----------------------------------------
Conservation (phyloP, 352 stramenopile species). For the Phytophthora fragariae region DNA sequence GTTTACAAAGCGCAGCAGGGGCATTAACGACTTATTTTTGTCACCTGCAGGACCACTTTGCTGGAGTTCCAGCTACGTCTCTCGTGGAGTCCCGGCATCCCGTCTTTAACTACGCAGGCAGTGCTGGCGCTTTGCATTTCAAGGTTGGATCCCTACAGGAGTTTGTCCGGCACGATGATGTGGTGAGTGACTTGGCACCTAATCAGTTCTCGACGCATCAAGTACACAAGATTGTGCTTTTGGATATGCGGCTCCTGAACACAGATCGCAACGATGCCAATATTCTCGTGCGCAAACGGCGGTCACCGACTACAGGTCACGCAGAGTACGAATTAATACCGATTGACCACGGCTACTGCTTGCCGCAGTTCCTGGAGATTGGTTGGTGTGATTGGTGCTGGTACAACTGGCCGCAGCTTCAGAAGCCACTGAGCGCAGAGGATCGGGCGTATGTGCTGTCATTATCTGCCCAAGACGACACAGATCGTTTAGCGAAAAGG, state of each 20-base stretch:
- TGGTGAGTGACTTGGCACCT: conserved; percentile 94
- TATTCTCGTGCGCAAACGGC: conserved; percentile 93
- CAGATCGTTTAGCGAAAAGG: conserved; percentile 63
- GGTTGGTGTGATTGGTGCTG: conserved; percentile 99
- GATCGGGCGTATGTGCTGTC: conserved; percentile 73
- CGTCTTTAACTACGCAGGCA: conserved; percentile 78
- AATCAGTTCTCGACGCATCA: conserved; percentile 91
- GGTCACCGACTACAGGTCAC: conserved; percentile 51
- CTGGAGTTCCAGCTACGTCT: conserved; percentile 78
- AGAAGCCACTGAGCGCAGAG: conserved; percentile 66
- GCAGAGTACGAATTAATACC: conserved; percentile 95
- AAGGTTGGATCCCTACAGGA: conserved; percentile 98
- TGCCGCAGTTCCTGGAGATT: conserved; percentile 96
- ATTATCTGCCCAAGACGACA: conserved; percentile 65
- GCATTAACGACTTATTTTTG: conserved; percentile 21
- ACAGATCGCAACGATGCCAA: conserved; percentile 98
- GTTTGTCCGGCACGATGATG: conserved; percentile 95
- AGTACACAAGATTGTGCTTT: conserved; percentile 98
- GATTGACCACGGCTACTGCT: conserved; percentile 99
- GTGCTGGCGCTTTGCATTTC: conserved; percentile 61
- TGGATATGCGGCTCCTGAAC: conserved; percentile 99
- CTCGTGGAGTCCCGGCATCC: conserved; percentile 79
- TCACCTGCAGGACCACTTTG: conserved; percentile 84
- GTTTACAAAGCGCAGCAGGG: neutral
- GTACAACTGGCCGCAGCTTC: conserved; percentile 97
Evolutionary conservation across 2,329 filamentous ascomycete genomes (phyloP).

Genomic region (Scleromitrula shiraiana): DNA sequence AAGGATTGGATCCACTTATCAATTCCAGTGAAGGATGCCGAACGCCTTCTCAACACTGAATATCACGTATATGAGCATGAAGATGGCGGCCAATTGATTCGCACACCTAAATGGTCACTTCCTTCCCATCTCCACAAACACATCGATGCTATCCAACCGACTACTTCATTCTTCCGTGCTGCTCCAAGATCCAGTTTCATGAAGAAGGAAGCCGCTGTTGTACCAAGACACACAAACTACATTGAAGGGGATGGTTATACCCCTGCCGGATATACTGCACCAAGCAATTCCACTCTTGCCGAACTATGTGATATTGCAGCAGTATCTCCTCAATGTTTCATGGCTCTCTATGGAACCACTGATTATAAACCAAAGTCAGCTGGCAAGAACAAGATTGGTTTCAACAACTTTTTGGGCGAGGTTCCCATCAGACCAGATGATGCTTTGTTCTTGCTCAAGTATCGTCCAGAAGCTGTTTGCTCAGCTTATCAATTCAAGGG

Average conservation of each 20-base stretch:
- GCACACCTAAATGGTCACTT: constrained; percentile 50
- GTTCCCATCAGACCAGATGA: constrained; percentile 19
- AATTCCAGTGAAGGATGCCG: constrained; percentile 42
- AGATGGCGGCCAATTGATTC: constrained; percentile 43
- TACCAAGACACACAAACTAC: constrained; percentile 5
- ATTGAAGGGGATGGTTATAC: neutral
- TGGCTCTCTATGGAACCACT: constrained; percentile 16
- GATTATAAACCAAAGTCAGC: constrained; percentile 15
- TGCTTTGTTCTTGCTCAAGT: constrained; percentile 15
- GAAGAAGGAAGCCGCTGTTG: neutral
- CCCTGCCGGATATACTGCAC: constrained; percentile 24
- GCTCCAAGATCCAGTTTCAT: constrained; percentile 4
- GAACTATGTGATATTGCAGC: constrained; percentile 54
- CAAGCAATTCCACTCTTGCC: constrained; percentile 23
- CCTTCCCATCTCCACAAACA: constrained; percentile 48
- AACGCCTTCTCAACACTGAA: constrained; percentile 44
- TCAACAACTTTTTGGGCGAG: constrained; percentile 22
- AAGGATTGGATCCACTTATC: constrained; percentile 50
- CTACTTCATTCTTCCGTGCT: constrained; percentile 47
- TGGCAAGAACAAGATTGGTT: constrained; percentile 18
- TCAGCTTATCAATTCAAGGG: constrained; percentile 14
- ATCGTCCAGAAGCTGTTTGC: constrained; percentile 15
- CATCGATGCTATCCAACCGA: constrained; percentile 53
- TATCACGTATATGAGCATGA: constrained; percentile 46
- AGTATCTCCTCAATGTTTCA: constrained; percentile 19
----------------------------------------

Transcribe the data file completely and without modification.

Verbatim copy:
Conservation (phyloP, 352 stramenopile species). For the Phytophthora fragariae region DNA sequence GTTTACAAAGCGCAGCAGGGGCATTAACGACTTATTTTTGTCACCTGCAGGACCACTTTGCTGGAGTTCCAGCTACGTCTCTCGTGGAGTCCCGGCATCCCGTCTTTAACTACGCAGGCAGTGCTGGCGCTTTGCATTTCAAGGTTGGATCCCTACAGGAGTTTGTCCGGCACGATGATGTGGTGAGTGACTTGGCACCTAATCAGTTCTCGACGCATCAAGTACACAAGATTGTGCTTTTGGATATGCGGCTCCTGAACACAGATCGCAACGATGCCAATATTCTCGTGCGCAAACGGCGGTCACCGACTACAGGTCACGCAGAGTACGAATTAATACCGATTGACCACGGCTACTGCTTGCCGCAGTTCCTGGAGATTGGTTGGTGTGATTGGTGCTGGTACAACTGGCCGCAGCTTCAGAAGCCACTGAGCGCAGAGGATCGGGCGTATGTGCTGTCATTATCTGCCCAAGACGACACAGATCGTTTAGCGAAAAGG, state of each 20-base stretch:
- TGGTGAGTGACTTGGCACCT: conserved; percentile 94
- TATTCTCGTGCGCAAACGGC: conserved; percentile 93
- CAGATCGTTTAGCGAAAAGG: conserved; percentile 63
- GGTTGGTGTGATTGGTGCTG: conserved; percentile 99
- GATCGGGCGTATGTGCTGTC: conserved; percentile 73
- CGTCTTTAACTACGCAGGCA: conserved; percentile 78
- AATCAGTTCTCGACGCATCA: conserved; percentile 91
- GGTCACCGACTACAGGTCAC: conserved; percentile 51
- CTGGAGTTCCAGCTACGTCT: conserved; percentile 78
- AGAAGCCACTGAGCGCAGAG: conserved; percentile 66
- GCAGAGTACGAATTAATACC: conserved; percentile 95
- AAGGTTGGATCCCTACAGGA: conserved; percentile 98
- TGCCGCAGTTCCTGGAGATT: conserved; percentile 96
- ATTATCTGCCCAAGACGACA: conserved; percentile 65
- GCATTAACGACTTATTTTTG: conserved; percentile 21
- ACAGATCGCAACGATGCCAA: conserved; percentile 98
- GTTTGTCCGGCACGATGATG: conserved; percentile 95
- AGTACACAAGATTGTGCTTT: conserved; percentile 98
- GATTGACCACGGCTACTGCT: conserved; percentile 99
- GTGCTGGCGCTTTGCATTTC: conserved; percentile 61
- TGGATATGCGGCTCCTGAAC: conserved; percentile 99
- CTCGTGGAGTCCCGGCATCC: conserved; percentile 79
- TCACCTGCAGGACCACTTTG: conserved; percentile 84
- GTTTACAAAGCGCAGCAGGG: neutral
- GTACAACTGGCCGCAGCTTC: conserved; percentile 97
Evolutionary conservation across 2,329 filamentous ascomycete genomes (phyloP).

Genomic region (Scleromitrula shiraiana): DNA sequence AAGGATTGGATCCACTTATCAATTCCAGTGAAGGATGCCGAACGCCTTCTCAACACTGAATATCACGTATATGAGCATGAAGATGGCGGCCAATTGATTCGCACACCTAAATGGTCACTTCCTTCCCATCTCCACAAACACATCGATGCTATCCAACCGACTACTTCATTCTTCCGTGCTGCTCCAAGATCCAGTTTCATGAAGAAGGAAGCCGCTGTTGTACCAAGACACACAAACTACATTGAAGGGGATGGTTATACCCCTGCCGGATATACTGCACCAAGCAATTCCACTCTTGCCGAACTATGTGATATTGCAGCAGTATCTCCTCAATGTTTCATGGCTCTCTATGGAACCACTGATTATAAACCAAAGTCAGCTGGCAAGAACAAGATTGGTTTCAACAACTTTTTGGGCGAGGTTCCCATCAGACCAGATGATGCTTTGTTCTTGCTCAAGTATCGTCCAGAAGCTGTTTGCTCAGCTTATCAATTCAAGGG

Average conservation of each 20-base stretch:
- GCACACCTAAATGGTCACTT: constrained; percentile 50
- GTTCCCATCAGACCAGATGA: constrained; percentile 19
- AATTCCAGTGAAGGATGCCG: constrained; percentile 42
- AGATGGCGGCCAATTGATTC: constrained; percentile 43
- TACCAAGACACACAAACTAC: constrained; percentile 5
- ATTGAAGGGGATGGTTATAC: neutral
- TGGCTCTCTATGGAACCACT: constrained; percentile 16
- GATTATAAACCAAAGTCAGC: constrained; percentile 15
- TGCTTTGTTCTTGCTCAAGT: constrained; percentile 15
- GAAGAAGGAAGCCGCTGTTG: neutral
- CCCTGCCGGATATACTGCAC: constrained; percentile 24
- GCTCCAAGATCCAGTTTCAT: constrained; percentile 4
- GAACTATGTGATATTGCAGC: constrained; percentile 54
- CAAGCAATTCCACTCTTGCC: constrained; percentile 23
- CCTTCCCATCTCCACAAACA: constrained; percentile 48
- AACGCCTTCTCAACACTGAA: constrained; percentile 44
- TCAACAACTTTTTGGGCGAG: constrained; percentile 22
- AAGGATTGGATCCACTTATC: constrained; percentile 50
- CTACTTCATTCTTCCGTGCT: constrained; percentile 47
- TGGCAAGAACAAGATTGGTT: constrained; percentile 18
- TCAGCTTATCAATTCAAGGG: constrained; percentile 14
- ATCGTCCAGAAGCTGTTTGC: constrained; percentile 15
- CATCGATGCTATCCAACCGA: constrained; percentile 53
- TATCACGTATATGAGCATGA: constrained; percentile 46
- AGTATCTCCTCAATGTTTCA: constrained; percentile 19